"When 36 of the world's best research institutions created Internet2 in 1996, the mission was to remain steps ahead of all other internet networks and to provide more advanced capabilities to support America's researchers, while maintaining superior execution," said H. David Lambert, president and chief executive officer of Internet2. "With support that extended to Indiana's legislature, Indiana University put forth a proposal in 1998 to become a critical partner to the Internet2 community's vision for advanced networking. Today, the continued success of that commitment is realized in Indiana through the continued growth of the GlobalNOC. Our partnership and wise investment to implement the Internet2 vision are benefitting Indiana and enabling the U.S. research and education community to stay out in front."
GlobalNOC's current partners and projects include:
- Internet2: GlobalNOC supports Internet2's national 100 gigabit Ethernet backbone for innovative network, cloud and trust applications that empower new research and education applications throughout the US.
- TransPAC3: A 10 gigabits per second network directly connecting U.S. researchers with their colleagues in Asia, TransPAC3 provided the first US-China connection specifically dedicated to academic scientific research. TransPAC3 is funded by IU with National Science Foundation support, and in cooperation with partners Internet2 and the CNGI initiative in China.
- National Oceanic and Atmospheric Administration N-Wave: As NOAA's science network, N-Wave leverages the national Internet2 backbone to connect researchers from a variety of fields (oceanography, chemistry, biology, meteorology, mathematics, physics, computer sciences and engineering) to the data and resources they need to advance environmental science.
- America Connects to Europe: This network connects U.S. scientists and researchers to their counterparts in the European Union. ACE played a key role in last year's discovery of the Higgs boson -- by using the high-speed ACE network, scientists could easily move huge amounts of data from Switzerland's Large Hadron Collider to the U.S., speeding collaboration and discovery.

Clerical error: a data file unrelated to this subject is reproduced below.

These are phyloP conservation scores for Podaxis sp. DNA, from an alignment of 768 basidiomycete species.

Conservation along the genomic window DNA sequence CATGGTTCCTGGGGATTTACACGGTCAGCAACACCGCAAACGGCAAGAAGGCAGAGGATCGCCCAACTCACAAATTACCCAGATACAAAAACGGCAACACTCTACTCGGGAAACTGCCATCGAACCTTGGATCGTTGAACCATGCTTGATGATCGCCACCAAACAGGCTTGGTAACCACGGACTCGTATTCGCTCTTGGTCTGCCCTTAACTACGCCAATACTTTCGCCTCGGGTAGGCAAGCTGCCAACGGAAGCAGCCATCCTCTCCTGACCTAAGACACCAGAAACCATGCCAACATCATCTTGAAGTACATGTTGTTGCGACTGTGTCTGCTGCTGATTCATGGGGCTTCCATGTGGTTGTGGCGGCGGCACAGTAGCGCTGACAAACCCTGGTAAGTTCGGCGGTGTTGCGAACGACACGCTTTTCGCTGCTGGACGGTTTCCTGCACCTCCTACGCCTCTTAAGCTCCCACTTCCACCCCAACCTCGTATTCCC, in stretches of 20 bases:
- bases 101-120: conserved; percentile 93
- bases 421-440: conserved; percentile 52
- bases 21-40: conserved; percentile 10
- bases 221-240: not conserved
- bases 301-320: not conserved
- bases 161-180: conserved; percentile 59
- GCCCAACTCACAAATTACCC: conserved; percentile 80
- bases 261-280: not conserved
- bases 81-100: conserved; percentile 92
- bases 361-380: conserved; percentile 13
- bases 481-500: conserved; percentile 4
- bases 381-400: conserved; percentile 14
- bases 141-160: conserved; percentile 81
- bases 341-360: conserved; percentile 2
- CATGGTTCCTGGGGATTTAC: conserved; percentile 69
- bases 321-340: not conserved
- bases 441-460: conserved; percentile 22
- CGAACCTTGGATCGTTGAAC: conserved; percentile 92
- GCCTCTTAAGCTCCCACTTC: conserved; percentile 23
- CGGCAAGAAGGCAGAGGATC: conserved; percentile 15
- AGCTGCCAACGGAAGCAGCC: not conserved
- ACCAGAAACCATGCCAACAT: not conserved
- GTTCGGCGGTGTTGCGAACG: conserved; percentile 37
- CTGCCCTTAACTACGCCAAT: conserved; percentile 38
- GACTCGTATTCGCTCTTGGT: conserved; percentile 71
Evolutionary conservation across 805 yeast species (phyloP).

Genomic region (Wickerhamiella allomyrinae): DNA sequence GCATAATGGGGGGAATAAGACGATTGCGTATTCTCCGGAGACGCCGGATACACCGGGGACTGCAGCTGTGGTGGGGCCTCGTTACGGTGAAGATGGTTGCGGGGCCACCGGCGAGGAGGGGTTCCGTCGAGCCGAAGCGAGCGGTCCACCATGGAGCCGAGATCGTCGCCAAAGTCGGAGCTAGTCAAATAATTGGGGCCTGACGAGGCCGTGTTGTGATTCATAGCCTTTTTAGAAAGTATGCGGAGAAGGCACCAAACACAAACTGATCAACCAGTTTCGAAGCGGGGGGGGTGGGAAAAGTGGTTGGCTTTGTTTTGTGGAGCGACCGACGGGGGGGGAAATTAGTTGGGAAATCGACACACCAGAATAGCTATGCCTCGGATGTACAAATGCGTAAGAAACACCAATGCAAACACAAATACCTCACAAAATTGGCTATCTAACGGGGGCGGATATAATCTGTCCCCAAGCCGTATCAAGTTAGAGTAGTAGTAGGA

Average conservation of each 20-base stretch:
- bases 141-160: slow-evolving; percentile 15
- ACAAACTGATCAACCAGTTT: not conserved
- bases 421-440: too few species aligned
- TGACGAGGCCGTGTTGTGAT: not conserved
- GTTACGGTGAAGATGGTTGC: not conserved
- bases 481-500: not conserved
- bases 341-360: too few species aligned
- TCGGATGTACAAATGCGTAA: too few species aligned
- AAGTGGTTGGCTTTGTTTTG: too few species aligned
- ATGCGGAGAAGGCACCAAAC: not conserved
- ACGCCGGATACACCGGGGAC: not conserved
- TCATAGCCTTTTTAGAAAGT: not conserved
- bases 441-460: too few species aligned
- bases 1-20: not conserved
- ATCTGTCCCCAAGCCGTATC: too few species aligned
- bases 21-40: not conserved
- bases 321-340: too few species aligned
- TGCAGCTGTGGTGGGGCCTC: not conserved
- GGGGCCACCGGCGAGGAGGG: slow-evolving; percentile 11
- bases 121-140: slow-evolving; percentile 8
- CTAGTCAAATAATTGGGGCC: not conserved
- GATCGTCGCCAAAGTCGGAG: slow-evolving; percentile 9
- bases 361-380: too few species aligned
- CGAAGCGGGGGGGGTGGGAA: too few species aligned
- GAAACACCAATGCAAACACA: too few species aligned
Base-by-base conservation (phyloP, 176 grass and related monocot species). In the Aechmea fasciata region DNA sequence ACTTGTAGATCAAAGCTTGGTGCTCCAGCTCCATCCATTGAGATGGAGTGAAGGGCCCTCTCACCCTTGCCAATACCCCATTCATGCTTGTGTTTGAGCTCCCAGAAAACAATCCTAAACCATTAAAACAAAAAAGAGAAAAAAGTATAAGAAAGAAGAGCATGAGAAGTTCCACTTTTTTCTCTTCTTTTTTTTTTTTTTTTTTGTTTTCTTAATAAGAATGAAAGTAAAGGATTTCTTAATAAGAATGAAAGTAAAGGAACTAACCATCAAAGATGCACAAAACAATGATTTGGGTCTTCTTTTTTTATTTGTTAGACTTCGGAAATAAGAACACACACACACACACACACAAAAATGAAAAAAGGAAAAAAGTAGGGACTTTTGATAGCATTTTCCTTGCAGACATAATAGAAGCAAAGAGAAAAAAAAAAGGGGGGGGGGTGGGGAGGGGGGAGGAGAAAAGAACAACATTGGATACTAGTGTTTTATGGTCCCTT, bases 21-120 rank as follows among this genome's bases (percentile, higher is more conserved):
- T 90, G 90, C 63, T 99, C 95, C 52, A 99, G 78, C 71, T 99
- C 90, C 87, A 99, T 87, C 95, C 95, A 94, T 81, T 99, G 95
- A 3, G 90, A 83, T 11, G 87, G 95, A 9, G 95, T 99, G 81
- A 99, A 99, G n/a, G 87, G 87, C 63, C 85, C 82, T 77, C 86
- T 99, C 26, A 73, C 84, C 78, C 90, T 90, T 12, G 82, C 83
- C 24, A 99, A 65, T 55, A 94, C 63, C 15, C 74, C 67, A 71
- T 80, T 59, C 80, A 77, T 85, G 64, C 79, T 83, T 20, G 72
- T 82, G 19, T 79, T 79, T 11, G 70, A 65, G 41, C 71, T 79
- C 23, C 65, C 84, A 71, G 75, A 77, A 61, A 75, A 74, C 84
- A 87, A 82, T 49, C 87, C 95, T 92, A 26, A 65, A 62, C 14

- Pennsylvania Research and Education Network: This is a statewide, fiber-optic cable network that extends over 1,600 miles and reaches 50 Pennsylvania counties -- connecting higher education institutions, pre-K-12 programs, health care entities, libraries and not-for-profits for the first time.
- Monon 100: In 2012, Indiana became the first state to launch a high-speed 100-gigabits per second network link dedicated to research and education. Named the Monon100, it lets scientists and medical researchers rapidly share the massive amounts of data created by modern digital instruments like gene sequencers, powerful microscopes and the Large Hadron Collider.
- I-Light: As Indiana's high-speed fiber optic network for the research and education community, I-Light connects all of the state's colleges and universities. The network supports education and collaboration through high-quality video connections, the exchange of large data files, access to supercomputers and scientific data storage facilities and more.
For more information about the GlobalNOC, including photography and videos, see the virtual press kit here.
About the Global Research Network Operations Center
The Global Research Network Operations Center at Indiana University is the premier operations and engineering organization supporting advanced international, national, regional and local high-performance research and education networks.
GlobalNOC plays a major role in transforming the face of digital science, research and education in Indiana, the U.S., and the world by providing unparalleled network operations and engineering needed for reliable and cost-effective access to specialized facilities for research and education. For more about GlobalNOC, visit here.
Internet2 is a member-owned advanced technology community founded by the nation's leading higher education institutions in 1996. Internet2 provides a collaborative environment for U.S. research and education organizations to solve common technology challenges, and to develop innovative solutions in support of their educational, research and community service missions.
Internet2 consists of more than 245 U.S. universities, 60 leading corporations, 70 government agencies, 38 regional and state education networks and more than 100 national research and education networking partners representing more than 50 countries. Internet2 offices are located in Ann Arbor, Mich.; Emeryville, Calif.; and Washington, D.C.
For more information, visit here or follow @Internet2 on Twitter.